Miss Littlejohn was enquiring for you and Maud.  She is sorry not to have seen anything of you but she has been very little in Aberdeen.  She is still full of energy and cheerfulness.

Mr. C. J. Maciver has had a long letter from Mr. Keard(?).  He is now at Princetown Dartmoor, lodged in the prison engaged in reclaiming part of the moor.  Has not changed his point of view at all and is glad of all his very varied experiences.

Hope you got on well on Friday.

Love from us both to Sheann.

Your loving Ma

*Dartmoor Prison was one of those used as a First World War Home Office Work Camp after compulsory conscription was introduced in 1916, to house Conscientious Objectors (COs) who had been sentenced to imprisonment for refusing to obey military orders. Keard may be an Anglicised form of the Gaelic ‘ceard’ indicating that the person referred to in the letter was from a Scottish Gypsy Traveller family.

Ref: 1992.50.64i/L50

Transcribed by Vivienne Parish, Museum Visitor Assistant

Posted in Uncategorized | Comments Off on Poor Willie Macleod has been killed in France. Dina was sent for on Friday just after she had gone to school. Isn’t it tragic! Poor Annie has been bad with asthma lately and Mrs. Macleod not at all well, so they are ill prepared for such a blow… Stornoway, 27th May. 1917

Miss Annie Miller is sending in her resignation at once as she is to be married very soon lest Mr. Harriman be called up. He and she are coming to tea on Wednesday. So as we can get to know him… I asked Annie about Johnnie Smith but she seemed to know nothing about him except he was still working in Sheffield… Stornoway, 20th May. 1917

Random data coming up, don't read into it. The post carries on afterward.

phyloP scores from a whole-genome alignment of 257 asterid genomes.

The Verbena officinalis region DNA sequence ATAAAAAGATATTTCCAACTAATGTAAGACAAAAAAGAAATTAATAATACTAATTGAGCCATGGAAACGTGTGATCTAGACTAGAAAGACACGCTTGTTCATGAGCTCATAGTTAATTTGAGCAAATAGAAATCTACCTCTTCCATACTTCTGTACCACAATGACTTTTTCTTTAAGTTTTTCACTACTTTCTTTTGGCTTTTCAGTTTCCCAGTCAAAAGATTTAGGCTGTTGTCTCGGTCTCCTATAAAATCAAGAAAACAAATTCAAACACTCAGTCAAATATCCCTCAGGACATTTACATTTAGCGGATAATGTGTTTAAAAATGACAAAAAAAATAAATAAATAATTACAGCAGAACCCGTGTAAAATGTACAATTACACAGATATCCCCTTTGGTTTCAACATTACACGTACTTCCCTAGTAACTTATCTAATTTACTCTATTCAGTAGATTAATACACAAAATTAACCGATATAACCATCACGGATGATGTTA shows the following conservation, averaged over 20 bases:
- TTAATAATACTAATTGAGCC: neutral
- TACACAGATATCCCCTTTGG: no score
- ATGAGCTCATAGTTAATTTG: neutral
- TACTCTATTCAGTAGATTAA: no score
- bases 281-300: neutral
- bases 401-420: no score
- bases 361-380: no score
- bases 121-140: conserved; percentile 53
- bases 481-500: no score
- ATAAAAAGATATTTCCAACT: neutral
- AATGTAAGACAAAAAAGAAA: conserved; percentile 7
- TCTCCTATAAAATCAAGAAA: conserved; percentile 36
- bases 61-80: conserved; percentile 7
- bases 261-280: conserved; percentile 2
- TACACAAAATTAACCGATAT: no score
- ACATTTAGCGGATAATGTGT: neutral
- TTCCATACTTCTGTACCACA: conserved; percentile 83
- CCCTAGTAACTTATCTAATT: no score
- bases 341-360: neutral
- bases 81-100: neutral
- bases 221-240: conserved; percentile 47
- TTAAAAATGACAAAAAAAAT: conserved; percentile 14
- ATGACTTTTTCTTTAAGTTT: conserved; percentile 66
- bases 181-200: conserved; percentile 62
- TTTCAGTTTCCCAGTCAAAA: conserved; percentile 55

Extract from letter from Mrs Gibson to Jean Gibson, 20 May 1917

In her letter this week, Mrs Gibson brings Jean right up to speed on the comings and goings of the local folk she has seen during the past couple of days. There is mention of a marriage, a teacher’s farewell tea, and a vivid description of a dinner Mr Gibson attended at the manse at Garrabost. The next in our series of letters from the W.J. Gibson collection held by Museum nan Eilean. Please get in touch if you have any comments: archives@cne-siar.gov.uk

Dear Sheann,

We were disappointed not to get your letter yesterday and even more disappointed when Papa went down this morning and got none.  It has made us feel quite uneasy, and now there can be no letter till Tuesday.  However we must just hope that you are all right and there is some simple reason for not writing.

I washed your blouses and dispatched them on Thursday along with your scarf.  Miss Annie Miller is sending in her resignation at once as she is to be married very soon lest Mr. Harriman be called up.  He and she are coming to tea on Wednesday. So as we can get to know him.  When Papa said Miss Miller was resigning I at once thought it was Miss Maggie – but there seems no prospect yet of her marriage.  I asked Annie about Johnnie Smith but she seemed to know nothing about him except he was still working in Sheffield.